Teen Police Academy Reaches Out to Arlington Youth

Teen Police Academy Reaches Out to Arlington Youth

Mateo Otero-Diaz

Mateo Otero-Diaz

The Arlington County Police Department (ACPD) is accepting applications to Teen Police Academy to be held in July and August 2024. Alli Shorb, ACPD Communications Specialist says, “We try to target rising 10-12th grade students to get them early to interest them in a possible career in law enforcement.”

Mateo Otero-Diaz said he attended the one-week session last summer. “To be honest I didn’t have that much going on and wanted to do something else in addition to working. This was unique, not a camp or pre-college course. I’m glad I did it.”

Otero-Diaz says the first day of the academy set the tone. “I got to meet a lot of new people in a warm place setting. They set the expectations for what police do—discipline and taking things seriously.”

The week includes classroom presentations, hands-on learning, scenario training and Otero-Diaz’s favorite part, the field trips. “We went to the National Law Enforcement Museum and also took a rock climbing trip.” Otero-Diaz says, “It was a different environment, and I got to see a lot of the police department. 

“The rock climbing experience was about team building and helping each other.” He explains, “Someone would pull the cord, and one of us would go up the wall with the others cheering them on. It was super exciting when someone got to the top. The police officers did it, too. It was fun to go with a group as is true with most things.”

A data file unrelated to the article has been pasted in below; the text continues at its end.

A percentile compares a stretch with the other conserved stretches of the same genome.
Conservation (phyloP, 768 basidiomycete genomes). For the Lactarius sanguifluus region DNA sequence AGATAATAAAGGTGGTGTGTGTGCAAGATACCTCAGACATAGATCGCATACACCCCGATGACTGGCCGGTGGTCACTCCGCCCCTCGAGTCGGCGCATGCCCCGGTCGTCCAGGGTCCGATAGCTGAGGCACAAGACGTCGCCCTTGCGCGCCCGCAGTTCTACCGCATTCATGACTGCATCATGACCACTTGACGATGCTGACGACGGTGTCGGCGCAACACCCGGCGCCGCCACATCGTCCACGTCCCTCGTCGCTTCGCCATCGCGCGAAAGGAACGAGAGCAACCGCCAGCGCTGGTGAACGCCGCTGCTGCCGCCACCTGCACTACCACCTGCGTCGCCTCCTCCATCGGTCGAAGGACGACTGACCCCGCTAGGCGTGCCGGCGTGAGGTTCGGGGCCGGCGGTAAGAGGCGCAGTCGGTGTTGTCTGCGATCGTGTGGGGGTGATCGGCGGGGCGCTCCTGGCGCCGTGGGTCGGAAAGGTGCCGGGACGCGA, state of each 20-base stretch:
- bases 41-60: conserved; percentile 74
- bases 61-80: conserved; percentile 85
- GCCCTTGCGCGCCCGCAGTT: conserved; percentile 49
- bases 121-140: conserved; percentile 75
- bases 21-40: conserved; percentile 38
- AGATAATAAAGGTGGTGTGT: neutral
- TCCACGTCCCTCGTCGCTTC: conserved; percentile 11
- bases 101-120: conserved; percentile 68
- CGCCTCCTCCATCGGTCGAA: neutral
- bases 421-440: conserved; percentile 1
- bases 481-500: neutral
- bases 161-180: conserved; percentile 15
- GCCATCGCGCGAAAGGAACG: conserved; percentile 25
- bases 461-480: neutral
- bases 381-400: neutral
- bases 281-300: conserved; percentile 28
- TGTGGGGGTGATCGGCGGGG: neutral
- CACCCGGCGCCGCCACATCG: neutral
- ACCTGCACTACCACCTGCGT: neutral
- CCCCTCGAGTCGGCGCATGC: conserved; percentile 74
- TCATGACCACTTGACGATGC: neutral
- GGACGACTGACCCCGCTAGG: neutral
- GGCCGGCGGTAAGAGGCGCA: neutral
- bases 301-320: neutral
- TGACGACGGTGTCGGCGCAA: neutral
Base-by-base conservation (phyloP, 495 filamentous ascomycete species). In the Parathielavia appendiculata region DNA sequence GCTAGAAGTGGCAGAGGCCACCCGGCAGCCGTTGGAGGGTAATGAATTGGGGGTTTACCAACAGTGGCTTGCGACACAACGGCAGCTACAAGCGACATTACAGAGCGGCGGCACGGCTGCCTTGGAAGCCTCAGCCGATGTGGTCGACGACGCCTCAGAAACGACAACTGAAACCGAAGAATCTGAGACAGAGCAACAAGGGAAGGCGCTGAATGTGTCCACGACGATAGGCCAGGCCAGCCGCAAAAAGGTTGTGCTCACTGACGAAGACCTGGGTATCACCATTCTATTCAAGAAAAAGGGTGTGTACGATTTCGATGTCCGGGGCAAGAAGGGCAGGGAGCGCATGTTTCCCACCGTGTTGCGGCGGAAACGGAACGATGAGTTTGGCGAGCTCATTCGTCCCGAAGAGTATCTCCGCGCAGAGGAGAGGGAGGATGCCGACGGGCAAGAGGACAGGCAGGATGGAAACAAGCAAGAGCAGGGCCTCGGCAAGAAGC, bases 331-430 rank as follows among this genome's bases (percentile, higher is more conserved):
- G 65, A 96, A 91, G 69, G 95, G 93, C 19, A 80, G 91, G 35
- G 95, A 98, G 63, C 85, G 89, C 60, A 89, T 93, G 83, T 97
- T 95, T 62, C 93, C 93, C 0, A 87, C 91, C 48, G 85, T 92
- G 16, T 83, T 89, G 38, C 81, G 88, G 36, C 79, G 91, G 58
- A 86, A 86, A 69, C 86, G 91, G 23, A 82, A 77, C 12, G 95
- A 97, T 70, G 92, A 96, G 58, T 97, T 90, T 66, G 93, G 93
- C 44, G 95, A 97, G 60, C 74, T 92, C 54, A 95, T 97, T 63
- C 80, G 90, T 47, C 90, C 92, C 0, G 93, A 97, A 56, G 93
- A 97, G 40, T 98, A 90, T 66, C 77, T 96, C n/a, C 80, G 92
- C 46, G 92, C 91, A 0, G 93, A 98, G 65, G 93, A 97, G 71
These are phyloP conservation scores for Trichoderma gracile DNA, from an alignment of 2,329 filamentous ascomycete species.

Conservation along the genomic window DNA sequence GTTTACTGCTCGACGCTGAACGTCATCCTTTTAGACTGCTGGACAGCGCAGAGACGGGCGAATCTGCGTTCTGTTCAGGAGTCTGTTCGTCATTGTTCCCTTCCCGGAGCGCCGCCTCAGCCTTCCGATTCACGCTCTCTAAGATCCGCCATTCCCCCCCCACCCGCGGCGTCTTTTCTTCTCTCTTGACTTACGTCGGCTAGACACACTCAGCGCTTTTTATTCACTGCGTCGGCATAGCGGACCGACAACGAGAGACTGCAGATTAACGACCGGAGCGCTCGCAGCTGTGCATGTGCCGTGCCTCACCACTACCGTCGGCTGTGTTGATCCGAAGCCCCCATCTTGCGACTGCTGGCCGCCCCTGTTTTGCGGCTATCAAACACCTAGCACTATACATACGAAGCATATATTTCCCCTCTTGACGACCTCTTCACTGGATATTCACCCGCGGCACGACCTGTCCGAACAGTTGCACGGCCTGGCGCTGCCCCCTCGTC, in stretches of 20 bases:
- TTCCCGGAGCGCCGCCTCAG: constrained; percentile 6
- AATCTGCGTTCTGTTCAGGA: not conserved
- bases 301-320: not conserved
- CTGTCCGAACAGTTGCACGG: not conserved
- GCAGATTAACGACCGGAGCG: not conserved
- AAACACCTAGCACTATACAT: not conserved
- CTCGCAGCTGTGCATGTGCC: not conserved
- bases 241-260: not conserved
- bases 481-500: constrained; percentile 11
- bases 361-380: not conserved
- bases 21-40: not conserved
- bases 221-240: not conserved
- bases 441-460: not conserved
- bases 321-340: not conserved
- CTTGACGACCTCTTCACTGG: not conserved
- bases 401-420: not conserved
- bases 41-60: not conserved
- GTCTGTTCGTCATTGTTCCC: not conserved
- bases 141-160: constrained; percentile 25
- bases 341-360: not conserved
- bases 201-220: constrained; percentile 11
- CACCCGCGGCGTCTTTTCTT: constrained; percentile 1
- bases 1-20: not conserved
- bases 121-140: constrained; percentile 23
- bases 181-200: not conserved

He says the most surprising thing for him during the week was learning “they do a lot of stuff. And I thought, wow this is different and definitely a lot of fun.” He continues, “A real world issue involved with the police department is there is a lot of stigma in the Hispanic community who are suspicious of the police. But,” he continues, “the police have a lot to offer them and tell the members of the Hispanic community that they are here to help people and not to be afraid.

“I think with what I’ve seen that the most difficult thing a police officer does is the de-escalating exercises, what the officer technically does in a high intensity experience. They had two police officers acting out a scenario of what to do when they have a person with a mental health breakdown.” He explains, “the situation can go from 0-100 real quick. The officers have to keep their cool.” 

The most difficult thing Otero-Diaz says he did was the obstacle course on the first day. It is modeled after the agility course that is part of the police officer training. Otero-Diaz explains it was about a 50 meter ellipse with hurdles and running around cones while wearing weighted vests. “I was able to do it but it’s a lot easier said than done.”

Otero-Diaz says his passion is engineering so he doesn’t think he is headed for a career in law enforcement. “But I’m happy I did it. I say ‘hey you should do this’ to friends. Of course,” he adds, “it didn’t hurt that they fed us.” But he says the de-escalating technique they learned is especially important and to have a conversation with everyone. “And I learned to respect the police department.”

Online applications for the Teen Academy are due no later than Sunday, May 12. Two week-long sessions are offered from 9 a.m.-4 p.m. Monday, July 15 - Friday, July 19; and Monday, July 29 - Friday, Aug. 2 at the Long Branch Aquatics Center. Shorb says the Teen Police Academy has proven to be popular and fills up fast. “We added the second week last year to accommodate more applicants.” Interested applicants must live in or attend school in Arlington County and be rising 10 - 12th grade students. 

For more information, https://www.arlingtonva.us/Government/Departments/Police-Department/Community-Engagement/Community-Police-Academy

To apply, see